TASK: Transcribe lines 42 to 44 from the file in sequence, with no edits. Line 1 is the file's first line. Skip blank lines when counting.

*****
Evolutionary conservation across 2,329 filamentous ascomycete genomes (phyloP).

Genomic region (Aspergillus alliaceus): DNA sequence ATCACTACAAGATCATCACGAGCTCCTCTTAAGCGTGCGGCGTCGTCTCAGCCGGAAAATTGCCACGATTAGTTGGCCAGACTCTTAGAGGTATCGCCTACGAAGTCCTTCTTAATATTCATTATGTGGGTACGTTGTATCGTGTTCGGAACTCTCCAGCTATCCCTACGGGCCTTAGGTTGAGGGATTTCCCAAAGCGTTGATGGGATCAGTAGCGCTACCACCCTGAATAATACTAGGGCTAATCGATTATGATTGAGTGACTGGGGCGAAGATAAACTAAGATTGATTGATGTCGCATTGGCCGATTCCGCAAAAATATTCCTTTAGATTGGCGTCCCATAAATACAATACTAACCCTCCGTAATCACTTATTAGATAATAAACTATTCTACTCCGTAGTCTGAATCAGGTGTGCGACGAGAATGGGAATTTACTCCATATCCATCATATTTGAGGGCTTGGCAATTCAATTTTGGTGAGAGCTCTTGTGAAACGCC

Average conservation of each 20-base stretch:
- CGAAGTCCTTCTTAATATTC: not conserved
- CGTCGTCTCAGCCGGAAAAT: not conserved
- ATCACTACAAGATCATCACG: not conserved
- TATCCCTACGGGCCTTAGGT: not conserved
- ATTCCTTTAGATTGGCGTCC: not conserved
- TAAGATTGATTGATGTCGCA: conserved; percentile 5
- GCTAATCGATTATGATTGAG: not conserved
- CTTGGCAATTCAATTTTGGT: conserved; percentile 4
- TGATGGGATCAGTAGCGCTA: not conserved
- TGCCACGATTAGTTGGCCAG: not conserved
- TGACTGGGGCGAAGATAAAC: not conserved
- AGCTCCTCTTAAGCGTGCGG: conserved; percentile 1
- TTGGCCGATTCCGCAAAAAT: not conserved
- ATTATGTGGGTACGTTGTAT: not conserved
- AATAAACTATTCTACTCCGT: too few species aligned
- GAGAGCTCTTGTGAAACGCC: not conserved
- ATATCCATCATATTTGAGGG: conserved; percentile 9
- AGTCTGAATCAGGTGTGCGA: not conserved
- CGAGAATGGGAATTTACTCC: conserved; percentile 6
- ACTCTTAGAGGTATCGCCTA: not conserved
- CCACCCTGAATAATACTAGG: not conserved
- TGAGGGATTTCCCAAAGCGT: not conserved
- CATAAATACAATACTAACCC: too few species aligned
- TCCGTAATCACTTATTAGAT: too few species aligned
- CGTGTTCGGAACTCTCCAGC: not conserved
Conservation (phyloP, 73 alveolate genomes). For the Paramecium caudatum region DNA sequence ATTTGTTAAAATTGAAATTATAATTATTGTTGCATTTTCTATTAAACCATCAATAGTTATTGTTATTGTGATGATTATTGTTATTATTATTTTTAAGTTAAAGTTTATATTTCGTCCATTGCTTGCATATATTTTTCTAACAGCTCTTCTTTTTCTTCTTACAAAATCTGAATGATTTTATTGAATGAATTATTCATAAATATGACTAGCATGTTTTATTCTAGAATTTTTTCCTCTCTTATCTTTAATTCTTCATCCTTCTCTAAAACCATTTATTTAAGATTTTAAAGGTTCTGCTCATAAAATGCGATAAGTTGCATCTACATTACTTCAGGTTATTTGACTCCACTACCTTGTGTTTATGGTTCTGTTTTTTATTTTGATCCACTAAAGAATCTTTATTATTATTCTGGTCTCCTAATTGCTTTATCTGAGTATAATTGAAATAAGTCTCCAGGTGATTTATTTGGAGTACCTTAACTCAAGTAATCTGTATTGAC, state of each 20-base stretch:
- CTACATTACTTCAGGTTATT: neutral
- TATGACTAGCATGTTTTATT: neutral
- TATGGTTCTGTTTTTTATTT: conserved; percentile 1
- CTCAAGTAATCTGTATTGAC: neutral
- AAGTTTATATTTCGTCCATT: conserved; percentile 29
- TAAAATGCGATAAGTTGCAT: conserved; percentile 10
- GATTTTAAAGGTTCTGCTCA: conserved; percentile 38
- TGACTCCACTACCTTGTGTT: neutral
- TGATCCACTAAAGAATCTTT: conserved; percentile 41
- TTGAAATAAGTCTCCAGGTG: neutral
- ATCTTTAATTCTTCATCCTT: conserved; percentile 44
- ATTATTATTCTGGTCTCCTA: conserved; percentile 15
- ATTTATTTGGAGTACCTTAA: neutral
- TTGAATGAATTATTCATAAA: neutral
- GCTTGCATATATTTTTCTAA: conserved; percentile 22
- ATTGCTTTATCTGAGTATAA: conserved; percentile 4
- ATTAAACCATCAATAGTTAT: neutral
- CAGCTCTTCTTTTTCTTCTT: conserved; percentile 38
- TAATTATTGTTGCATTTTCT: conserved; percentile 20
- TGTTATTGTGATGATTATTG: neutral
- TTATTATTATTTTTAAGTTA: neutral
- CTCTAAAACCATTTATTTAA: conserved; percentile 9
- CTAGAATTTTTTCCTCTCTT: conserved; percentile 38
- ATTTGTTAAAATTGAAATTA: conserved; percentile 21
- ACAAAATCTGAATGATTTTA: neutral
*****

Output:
- ATTTATTTGGAGTACCTTAA: neutral
- TTGAATGAATTATTCATAAA: neutral
- GCTTGCATATATTTTTCTAA: conserved; percentile 22